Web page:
San Antonio — The Progressive Retailers Organization was at the Westin La Cantera Hill Coun
In putting the finishing touches this week on TWICE’s 25th anniversary issue, which debuts next Monday, it has taken this reporter and my colleagues back in time.
The funniest thing has been editors coming into my office to debate a story or two that we covered several years ago to see how we were going to present it in this special issue.
I’ve caught myself looking back over the years, even as far to remember what the first CE product I ever owned was: an early 1950s black and white “tabletop” (it had to be 50 pounds) RCA Victor TV. I inherited it from my great uncle in the 1960s after he passed away. And I learned how to repair it - by taking off the cardboard back of the set, checking which vacuum tube didn’t light up, and going to the drug store to the RCA TV bulb stand where you could test your build or just pick up a new one.
I also remember in those formative years what my mother - and probably everyone else’s mother and father in the country - told their 8- to 13-year-olds: “Don’t get too close to the TV! You’ll ruin your eyesight!”
Maybe that’s why I wear glasses today, but who knows?
Can you image what those same parents would say if they found out that many of their children would make a living by staring at what looks like a Jetsons’ TV monitor and controlling what is on the screen?
When you think of it for a Baby Boomer like me what was so amazing about the early Pong video game, and later video games, and the first VCRs was that you, a consumer in your own home, could control what was on the TV screen. Or in the case of a VCR and knew how to set the clock, do some early time shifting with T-120 or T-180 blank video tape.
And I haven’t even mentioned yet the first Apple and IBM home computers where the beginnings of the virtual world of the Internet began.
Have you ever tried to explain to someone of a certain age that you couldn’t control, store or replay what you could see on an old TV? Or that desktop computers were cumbersome affairs that were used at work and that few, if anyone, had them in their homes even by the late 1970s? And that the Internet didn’t exist?
I haven’t, but probably one or two youngsters might ask - seriously - if I had indoor plumbing when I grew up.
Getting back to personal computers, the category has floated in and out of my career for years.
I first began to cover “industrial” electronics - for want of a better term - at the old Electronic News back in 1978, which was published by Fairchild Publications. The paper covered components, business, industrial and defense electronics, as well as a section named “Consumer Electronics.”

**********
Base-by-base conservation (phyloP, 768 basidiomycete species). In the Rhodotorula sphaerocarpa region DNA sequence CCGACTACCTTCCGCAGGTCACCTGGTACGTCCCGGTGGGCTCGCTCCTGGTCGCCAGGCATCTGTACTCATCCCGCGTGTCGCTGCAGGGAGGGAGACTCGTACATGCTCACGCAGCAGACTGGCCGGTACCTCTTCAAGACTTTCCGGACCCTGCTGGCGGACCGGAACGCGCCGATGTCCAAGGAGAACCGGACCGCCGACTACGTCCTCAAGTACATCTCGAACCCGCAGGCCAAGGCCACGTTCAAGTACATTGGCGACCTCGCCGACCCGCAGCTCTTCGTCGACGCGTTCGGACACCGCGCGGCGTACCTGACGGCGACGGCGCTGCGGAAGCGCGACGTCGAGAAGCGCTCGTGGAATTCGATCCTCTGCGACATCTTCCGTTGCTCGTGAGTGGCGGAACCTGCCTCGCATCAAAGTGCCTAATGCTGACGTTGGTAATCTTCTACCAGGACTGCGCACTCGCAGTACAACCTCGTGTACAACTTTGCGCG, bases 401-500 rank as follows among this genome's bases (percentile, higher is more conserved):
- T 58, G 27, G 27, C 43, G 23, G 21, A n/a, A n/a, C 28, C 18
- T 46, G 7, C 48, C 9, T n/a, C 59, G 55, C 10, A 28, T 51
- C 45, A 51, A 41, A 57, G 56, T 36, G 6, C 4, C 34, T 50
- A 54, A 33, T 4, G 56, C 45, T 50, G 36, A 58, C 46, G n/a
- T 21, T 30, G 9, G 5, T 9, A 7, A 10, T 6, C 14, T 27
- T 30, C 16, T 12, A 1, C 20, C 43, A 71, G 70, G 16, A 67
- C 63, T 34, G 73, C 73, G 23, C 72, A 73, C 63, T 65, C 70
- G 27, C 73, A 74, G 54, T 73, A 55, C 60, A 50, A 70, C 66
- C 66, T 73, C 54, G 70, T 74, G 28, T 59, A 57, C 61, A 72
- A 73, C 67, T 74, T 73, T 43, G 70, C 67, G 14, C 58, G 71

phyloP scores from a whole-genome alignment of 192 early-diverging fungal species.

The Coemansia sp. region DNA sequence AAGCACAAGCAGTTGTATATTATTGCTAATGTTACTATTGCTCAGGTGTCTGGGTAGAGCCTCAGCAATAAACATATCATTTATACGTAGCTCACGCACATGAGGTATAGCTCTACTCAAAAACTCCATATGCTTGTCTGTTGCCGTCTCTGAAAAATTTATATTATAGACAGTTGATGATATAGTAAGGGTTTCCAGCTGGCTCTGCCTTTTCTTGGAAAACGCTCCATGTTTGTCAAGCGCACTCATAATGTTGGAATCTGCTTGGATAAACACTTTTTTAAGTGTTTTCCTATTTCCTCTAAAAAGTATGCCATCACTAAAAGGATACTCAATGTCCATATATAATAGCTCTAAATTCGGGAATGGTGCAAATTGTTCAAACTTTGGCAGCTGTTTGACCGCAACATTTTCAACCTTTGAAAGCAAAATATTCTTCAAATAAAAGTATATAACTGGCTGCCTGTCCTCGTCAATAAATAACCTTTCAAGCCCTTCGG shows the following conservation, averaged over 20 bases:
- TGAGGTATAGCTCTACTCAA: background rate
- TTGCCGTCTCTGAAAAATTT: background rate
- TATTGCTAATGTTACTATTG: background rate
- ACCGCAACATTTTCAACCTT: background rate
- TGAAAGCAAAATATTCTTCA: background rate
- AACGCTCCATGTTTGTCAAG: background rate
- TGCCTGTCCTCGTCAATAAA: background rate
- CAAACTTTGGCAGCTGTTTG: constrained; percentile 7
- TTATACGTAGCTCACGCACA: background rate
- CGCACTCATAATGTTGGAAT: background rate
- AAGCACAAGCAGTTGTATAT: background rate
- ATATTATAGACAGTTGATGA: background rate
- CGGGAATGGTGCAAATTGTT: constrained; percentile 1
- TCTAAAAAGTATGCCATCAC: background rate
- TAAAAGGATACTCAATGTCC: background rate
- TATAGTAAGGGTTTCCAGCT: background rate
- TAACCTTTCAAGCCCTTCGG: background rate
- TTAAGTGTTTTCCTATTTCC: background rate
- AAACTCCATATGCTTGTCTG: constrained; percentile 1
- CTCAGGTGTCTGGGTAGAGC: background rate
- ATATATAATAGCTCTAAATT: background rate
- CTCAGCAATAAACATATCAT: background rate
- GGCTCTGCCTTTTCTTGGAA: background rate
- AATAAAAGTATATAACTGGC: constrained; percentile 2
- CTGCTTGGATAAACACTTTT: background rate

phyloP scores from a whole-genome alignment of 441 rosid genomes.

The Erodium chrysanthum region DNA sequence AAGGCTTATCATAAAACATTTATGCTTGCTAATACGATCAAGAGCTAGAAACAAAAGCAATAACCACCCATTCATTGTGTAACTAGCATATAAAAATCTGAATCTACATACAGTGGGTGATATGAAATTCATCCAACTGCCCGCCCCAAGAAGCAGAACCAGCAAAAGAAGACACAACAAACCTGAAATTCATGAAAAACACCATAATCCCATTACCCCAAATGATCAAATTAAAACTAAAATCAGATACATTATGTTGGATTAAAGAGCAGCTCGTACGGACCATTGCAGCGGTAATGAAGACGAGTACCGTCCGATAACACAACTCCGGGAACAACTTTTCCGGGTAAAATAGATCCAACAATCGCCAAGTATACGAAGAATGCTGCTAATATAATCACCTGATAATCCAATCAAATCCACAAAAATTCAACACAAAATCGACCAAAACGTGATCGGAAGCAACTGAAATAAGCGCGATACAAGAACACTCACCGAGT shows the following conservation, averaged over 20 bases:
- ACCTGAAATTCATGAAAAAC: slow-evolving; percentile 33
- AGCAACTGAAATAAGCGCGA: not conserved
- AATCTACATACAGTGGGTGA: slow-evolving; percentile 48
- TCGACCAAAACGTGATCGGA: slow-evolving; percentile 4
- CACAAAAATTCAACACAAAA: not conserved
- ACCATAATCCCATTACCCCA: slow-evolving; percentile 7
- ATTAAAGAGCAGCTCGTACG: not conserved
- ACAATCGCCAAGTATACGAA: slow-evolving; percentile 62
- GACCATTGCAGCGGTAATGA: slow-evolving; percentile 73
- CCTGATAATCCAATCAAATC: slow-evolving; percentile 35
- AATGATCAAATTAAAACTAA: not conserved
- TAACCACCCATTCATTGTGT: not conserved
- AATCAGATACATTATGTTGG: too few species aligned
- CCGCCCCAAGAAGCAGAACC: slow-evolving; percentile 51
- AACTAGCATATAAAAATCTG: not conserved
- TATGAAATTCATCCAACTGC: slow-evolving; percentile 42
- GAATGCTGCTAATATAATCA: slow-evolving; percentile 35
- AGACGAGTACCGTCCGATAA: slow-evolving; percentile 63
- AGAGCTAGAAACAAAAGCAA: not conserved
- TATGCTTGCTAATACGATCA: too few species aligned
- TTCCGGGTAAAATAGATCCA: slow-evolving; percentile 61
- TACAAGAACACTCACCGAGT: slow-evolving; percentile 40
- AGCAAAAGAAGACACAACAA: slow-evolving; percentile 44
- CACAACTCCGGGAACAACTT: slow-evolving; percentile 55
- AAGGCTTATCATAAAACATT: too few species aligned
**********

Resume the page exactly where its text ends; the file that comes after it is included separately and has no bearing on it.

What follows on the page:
I was stuck on a components section and wanted to know why Electronic News’ CE section was only one page and didn’t cover TV, turntables, audio and the like. I had not heard of Consumer Electronics magazine, Video Review, Audio Times and all the rest.
A senior editor mumbled something like “our readers are corporate purchasing agents” and presumably not interested in CE.
But I was. Even after I left their to join another industrial electronics paper at CMP and later on covered the first handheld electronic toys, video games, PCs from Coleco, Commodore, Atari and IBM. Especially when I went to my first CES in 1982 I wanted to cover audio/video.
Well I got my chance in the mid-1980s at HFD’s Consumer Electronics section with Jeff Malester and Manning Greenberg. When the section was going to expand I was asked if I wanted to edit the new Home Office section in the late 1980s to cover PCs, word processors, fax machines and cordless phones.
I passed on that and got to cover not only “big screen” (32-inch tube) TVs, the first camcorders that you held on your shoulder, Walkman, mini-audio systems, the blank tape business (learned more about mass marketing covering that category than getting an MBA), and the arcane world of retailing, specifically electronics/appliance retailing.
At the same time HFD moved from manual typewriters, to electric ones and finally computers making the newsgathering process a lot more efficient.
Also at that point someone over there must have liked my work at Fairchild because I was named the section editor of HFD’s Consumer Electronics section and held the job until I got a call from a headhunter near New Year’s Eve of 1992 saying that TWICE was looking for an editor and would I like to interview for the job.
I immediately called founding editor in chief Bob Gerson and he said yeah, management at Cahners Publishing (which became Reed Business Information) wanted someone to work with him and the TWICE staff as editor. I interviewed, got the job in ‘93 and the rest, as they say, is history.
It’s been a hell of a ride, for many of us who have been around a while and for the industry itself over the past quarter-century. Hopefully when you take a look at our 25th Anniversary issue on Monday, Aug. 8, you can appreciate where the industry has been, and where it is likely to go in the near future.